The Temperate Database is in the process of being updated, with new records being added and old ones being checked and brought up to date where necessary. This record has not yet been checked and updated.
Epigaea asiatica is an evergreen shrub that can grow up to 0.10 metres tall.
It is harvested from the wild for local use as a food and source of materials.
E. Asia - C. and N. Japan.
Open woods in the mountains[
]. In forest margins at elevations of 100 - 1700 metres[
Requires an open lime-free humus-rich soil and shade from direct sunlight[
], succeeding also in deep shade[
]. Grows well in the shade of rhododendrons and other calcifuge shrubs[
A difficult plant to grow in cultivation[
], though it is easier than E. repens[
The flower buds require a period of chilling to about 2°c before they will open[
]. The flowers are sweetly scented[
]. They are produced in terminal racemes on the previous year's shoots[
]. No more details are given. The fruit is about 10mm in diameter[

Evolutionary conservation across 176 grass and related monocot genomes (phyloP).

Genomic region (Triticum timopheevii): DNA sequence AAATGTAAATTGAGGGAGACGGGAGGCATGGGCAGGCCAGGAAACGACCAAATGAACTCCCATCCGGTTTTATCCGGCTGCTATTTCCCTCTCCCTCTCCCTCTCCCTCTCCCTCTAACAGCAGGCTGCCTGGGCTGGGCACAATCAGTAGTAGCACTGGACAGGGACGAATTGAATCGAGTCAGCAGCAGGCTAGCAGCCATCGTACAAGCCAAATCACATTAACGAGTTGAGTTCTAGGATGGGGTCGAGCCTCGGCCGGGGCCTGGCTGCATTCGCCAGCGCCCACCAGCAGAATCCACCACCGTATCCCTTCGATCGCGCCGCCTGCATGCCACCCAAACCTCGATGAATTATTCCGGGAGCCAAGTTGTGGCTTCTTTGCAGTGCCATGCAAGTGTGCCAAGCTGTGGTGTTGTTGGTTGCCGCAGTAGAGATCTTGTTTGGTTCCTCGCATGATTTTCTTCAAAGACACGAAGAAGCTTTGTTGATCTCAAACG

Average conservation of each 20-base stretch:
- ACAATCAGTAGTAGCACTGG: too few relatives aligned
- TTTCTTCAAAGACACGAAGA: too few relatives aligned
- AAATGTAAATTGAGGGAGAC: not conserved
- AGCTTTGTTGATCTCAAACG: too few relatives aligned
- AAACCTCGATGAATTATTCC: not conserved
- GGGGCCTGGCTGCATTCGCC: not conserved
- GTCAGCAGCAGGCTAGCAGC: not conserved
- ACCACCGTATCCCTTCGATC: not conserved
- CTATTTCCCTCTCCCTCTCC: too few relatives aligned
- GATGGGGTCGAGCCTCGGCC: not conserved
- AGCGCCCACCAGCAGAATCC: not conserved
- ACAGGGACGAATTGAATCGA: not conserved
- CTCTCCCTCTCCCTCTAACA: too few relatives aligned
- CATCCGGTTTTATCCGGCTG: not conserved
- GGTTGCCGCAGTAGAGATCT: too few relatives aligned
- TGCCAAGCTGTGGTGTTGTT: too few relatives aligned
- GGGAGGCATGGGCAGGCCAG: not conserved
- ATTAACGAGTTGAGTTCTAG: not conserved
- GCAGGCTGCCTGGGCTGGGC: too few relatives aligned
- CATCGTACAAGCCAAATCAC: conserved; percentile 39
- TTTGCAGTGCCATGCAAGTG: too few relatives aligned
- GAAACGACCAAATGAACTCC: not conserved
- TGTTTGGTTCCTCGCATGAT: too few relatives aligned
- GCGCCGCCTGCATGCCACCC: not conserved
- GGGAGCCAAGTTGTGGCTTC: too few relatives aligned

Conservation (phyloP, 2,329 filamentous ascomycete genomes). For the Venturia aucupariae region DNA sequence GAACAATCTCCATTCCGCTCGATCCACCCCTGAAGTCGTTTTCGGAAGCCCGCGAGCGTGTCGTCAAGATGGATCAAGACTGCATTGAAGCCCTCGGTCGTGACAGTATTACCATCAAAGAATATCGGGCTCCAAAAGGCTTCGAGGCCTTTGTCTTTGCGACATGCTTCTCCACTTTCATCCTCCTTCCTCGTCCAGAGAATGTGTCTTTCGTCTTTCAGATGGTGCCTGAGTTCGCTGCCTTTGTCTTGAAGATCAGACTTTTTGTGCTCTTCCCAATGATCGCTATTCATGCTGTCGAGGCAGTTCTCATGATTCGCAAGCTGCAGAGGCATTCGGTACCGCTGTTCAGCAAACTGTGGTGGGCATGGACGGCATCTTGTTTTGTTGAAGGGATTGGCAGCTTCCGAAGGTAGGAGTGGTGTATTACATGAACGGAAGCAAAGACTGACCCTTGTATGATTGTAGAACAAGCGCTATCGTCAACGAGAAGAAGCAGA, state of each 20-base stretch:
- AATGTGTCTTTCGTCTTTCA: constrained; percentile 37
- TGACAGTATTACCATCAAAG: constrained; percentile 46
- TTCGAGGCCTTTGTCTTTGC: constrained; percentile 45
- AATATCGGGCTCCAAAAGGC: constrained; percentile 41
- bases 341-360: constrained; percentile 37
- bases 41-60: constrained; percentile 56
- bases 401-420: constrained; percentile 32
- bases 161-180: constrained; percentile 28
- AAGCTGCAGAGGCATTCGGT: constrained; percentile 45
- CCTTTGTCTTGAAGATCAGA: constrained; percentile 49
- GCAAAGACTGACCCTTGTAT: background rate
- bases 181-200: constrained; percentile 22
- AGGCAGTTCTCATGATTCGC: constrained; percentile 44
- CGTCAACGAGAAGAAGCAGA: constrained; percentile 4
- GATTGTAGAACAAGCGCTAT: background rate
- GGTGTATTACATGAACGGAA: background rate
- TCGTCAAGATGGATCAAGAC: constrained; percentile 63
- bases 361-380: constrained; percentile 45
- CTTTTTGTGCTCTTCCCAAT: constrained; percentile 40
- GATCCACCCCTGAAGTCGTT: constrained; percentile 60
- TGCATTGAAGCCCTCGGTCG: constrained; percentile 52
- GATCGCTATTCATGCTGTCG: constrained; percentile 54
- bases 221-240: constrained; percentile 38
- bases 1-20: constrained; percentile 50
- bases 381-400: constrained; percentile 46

A ground cover plant for a shady position[
], forming a carpet of growth[
]. Plants should be spaced about 25cm apart each way[
]. This species is probably not very worthwhile for ground cover in Britain because of its difficulty to cultivate[
Seed - best sown as soon as it is ripe in a shady position in a cold frame[
]. Another report says that the seed requires no pre-treatment and can be sown in late winter in a cold frame[
]. Surface sow and place the pot in light shade, do not allow it to dry out[
]. The seed usually germinates in 3 - 5 weeks[
]. As soon as they are large enough to handle, pot up the seedlings into individual pots. Be very careful since they strongly resent root disturbance. Grow them on in light shade in the greenhouse and plant them out in their permanent positions in the late spring of their second years growth.
Cuttings of half-ripe wood, mid summer in a frame[
].Take the cutting with a part of the previous year's growth[
]. (This report is unclear as to whether it means a heel of older wood or just a small section of older wood[
Plants self-layer and can be divided in the spring but this must be done with great care since they deeply resent root disturbance[